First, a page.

Plastics are everywhere. Bags, bank cards, bottles, and even boats can all be made of this celebrated but much-maligned material. Yet most of us know next to nothing about plastics. We do know that they are practical and cheap--but they also represent a huge environmental problem, for they literally take ages to decompose. In this engaging book, E.S. Stevens tells us everything we have always wondered about plastics and of the efforts, in America, Europe, and Asia, to develop a new breed of environmentally friendly plastics. He points to a possible future where plastics will no longer be made of petroleum, but of plants.
The first two chapters assess the increased use of plastics as a relatively new alternative to other materials. The third chapter introduces us to their impact on the environment and strategies for their disposal or recycling. The next two chapters cover basic concepts and terms used in polymer sciences and provide some basic chemistry. With these fundamentals in tow, the author compares how petroleum-based and biological polymers are made, and the various ways in which they decompose. He acquaints readers with the emerging technologies, their commercial viability, and their future. Finally, instructions are given for preparing basic bioplastics using readily available materials.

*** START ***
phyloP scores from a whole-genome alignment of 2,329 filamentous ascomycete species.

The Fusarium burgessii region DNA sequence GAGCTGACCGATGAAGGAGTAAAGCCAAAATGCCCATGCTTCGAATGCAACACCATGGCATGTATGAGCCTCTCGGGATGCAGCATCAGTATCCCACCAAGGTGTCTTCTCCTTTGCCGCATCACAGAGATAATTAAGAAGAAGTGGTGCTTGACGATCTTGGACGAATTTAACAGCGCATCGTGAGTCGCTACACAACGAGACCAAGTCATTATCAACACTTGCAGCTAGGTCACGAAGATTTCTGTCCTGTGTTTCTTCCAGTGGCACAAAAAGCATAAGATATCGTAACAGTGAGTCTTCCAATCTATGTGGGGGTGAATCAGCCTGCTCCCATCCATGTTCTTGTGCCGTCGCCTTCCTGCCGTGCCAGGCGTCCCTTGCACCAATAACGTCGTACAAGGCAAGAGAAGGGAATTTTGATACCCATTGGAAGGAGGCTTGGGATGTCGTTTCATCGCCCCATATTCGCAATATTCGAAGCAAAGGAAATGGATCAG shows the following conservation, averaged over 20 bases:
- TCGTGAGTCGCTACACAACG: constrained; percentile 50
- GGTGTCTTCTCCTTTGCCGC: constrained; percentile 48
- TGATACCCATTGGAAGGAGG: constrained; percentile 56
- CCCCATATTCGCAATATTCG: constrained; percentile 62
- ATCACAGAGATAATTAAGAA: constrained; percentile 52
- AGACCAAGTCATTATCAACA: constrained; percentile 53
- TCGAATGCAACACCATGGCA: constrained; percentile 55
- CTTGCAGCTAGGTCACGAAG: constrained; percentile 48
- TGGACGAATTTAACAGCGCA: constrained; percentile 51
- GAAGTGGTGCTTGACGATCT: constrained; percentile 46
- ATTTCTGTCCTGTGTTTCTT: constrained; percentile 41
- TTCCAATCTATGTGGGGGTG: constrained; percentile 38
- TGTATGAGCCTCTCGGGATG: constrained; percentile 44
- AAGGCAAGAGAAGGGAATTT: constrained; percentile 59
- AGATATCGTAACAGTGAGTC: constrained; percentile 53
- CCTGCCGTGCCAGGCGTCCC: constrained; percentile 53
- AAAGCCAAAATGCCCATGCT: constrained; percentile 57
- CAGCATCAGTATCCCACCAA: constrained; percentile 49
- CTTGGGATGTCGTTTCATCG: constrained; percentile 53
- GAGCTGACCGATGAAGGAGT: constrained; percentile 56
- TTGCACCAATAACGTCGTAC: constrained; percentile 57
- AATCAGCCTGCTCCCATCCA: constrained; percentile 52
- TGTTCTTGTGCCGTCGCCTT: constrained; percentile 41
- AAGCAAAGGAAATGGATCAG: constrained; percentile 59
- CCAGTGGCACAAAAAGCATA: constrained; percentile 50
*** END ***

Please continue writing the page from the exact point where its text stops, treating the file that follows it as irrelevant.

Nonspecialists will find Green Plastics a concise introduction to this exciting interdisciplinary topic--an introduction otherwise not available. For students it provides easy entry to an area of science with wide appeal and current importance; for teachers, excellent background reading for courses in various sciences. The prospect of depleted fossil fuel supplies, and the potential benefits of bioplastics to the environment and to rural areas that could supply the raw materials, make this book a compelling presentation of a subject whose time has come.